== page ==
"Schitt's Creek" should change its name to "Schitt's Sweep" after the 2020 Emmys.
The beloved Canadian show swept all of the comedy categories at this year's virtual awards show off the stage and took home most of the prizes -- everything from writing to directing and even the big Outstanding Comedy Series honor.
Cast members Eugene Levy, Catherine O'Hara, Dan Levy and Annie Murphy also dominated the acting categories, winning for their performances as the Rose family -- Johnny, Moira, David and Alexis, respectively.
"Schitt's Creek," which premiered in January 2015, follows the formerly rich Rose family as they find themselves forced to give up their lavish lifestyle and move to a town in the middle of nowhere called Schitt's Creek. While at first rejecting their new normal, they eventually adjust, reconnecting and rediscovering the love they have for one another.
The series, which gained massive popularity after streaming on Netflix, completed its six-season run in April, but is still the perfect binge-watch choice, COVID-19 pandemic or not.
Here are five things to know about America's favorite show, "Schitt's Creek."
1. It's a family affair
Not only does the show star the father-son duo of Eugene and Daniel, but Eugene's daughter and Daniel's sister, Sarah Levy. Sarah plays Twyla Sands, the waitress at the town's cafe, Café Tropical.
On top of that, Eugene's brother, Fred Levy, serves as an executive producer. Eugene and Daniel, who created the series, are also executive producers.
2. Producers made the most of a small budget
Daniel, who calls himself "inherently a perfectionist," said one of the hardest things about the show becoming more popular was balancing expectations with a low budget.
"It went up in very small increments, year after year, but how do we communicate growth to our audience?" he told The Hollywood Reporter. "They are expecting a more polished, glossy show from season to season, because that's just inherently how things tend to work in America."
"For us, the budget stayed the same, so it was really about working extra hard to squeeze as much out of it as we possibly can," Levy added. "The challenge just became harder and harder, but I think it was all the more rewarding. I have talked to people who just assumed that we just kept getting bigger and bigger budgets, and I have to kindly remind them that that's not how it works. We have a very small Canadian show."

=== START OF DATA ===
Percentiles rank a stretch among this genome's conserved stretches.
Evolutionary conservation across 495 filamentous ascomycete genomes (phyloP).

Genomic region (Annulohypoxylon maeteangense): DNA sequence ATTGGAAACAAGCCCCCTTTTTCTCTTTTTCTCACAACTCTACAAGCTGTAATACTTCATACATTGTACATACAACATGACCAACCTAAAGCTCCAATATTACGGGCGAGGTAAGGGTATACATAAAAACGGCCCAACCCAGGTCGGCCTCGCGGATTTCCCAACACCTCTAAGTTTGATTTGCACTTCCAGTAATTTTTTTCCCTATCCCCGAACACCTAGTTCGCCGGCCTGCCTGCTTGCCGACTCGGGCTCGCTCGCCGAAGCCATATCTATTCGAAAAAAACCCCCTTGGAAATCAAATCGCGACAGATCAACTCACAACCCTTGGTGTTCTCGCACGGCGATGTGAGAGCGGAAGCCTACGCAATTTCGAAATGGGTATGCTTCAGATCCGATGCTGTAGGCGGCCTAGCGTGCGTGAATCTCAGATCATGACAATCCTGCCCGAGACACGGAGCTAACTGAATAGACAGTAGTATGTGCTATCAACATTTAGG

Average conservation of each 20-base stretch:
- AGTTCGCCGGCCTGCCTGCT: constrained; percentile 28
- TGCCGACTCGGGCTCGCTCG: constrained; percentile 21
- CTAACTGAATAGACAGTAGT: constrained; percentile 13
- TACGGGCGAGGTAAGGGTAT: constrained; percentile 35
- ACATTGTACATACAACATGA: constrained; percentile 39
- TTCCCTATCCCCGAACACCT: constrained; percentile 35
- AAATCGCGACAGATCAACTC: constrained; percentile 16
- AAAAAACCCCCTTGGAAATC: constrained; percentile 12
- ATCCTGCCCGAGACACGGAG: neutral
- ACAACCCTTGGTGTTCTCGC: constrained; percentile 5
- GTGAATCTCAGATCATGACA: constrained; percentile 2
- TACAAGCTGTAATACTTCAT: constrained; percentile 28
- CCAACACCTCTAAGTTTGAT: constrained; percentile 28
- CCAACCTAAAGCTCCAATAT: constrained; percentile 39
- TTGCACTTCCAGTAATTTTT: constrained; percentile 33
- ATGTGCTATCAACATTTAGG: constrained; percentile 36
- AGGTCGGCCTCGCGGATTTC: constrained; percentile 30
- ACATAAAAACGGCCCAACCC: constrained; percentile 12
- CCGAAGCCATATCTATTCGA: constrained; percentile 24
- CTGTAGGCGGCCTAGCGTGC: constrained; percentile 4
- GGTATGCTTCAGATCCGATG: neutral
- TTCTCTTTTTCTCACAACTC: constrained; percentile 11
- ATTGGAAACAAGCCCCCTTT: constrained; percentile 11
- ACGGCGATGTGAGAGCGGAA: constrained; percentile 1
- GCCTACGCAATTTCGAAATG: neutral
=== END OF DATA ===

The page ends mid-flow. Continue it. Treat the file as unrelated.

3. The show ended at the right time, according to Eugene
Given the fact that "Schitt's Creek" was nominated for 15 Emmys this year, Eugene told Peter Travers "it ended at just the right time."
"How do we top what happened this year?" the "American Pie" star said, calling the Emmys love "just mind blowing."
4. The series finale was inspired by other popular shows
No spoilers here, but Daniel also told The Hollywood Reporter he researched some other monumental TV shows when putting together the big farewell episode of "Schitt's Creek."
"I went back to 'I Love Lucy,' 'Sex and the City,' 'Six Feet Under,' 'Friends' -- all big classic shows," he said, calling "Six Feet Under" his "all-time favorite television show" and its series finale "so iconic and to this day is still talked about."
Daniel called wrapping a show "daunting" and said that what he took away from rewatching the classics was the idea of simply producing a great episode.
"That's all people really want at the end of the day," he said. "They don't need the song and dance if the groundwork has been laid -- it really should be the cherry on top."
5. Annie Murphy almost gave up acting before 'Schitt's Creek'
Murphy told Kelly Clarkson in January of this year that she had almost given up on acting before snagging her role on "Schitt's Creek" after a rough series of events.
"My house had just burned down," Murphy said. "I had, like, $3 in my bank account. I hadn't worked in close to two years, and I had just blown my very first screen test. Like, blown it, blown it, blown it, blown it."
Lucky for us, she got the call two days later about her audition for "Schitt's Creek," and the rest is history.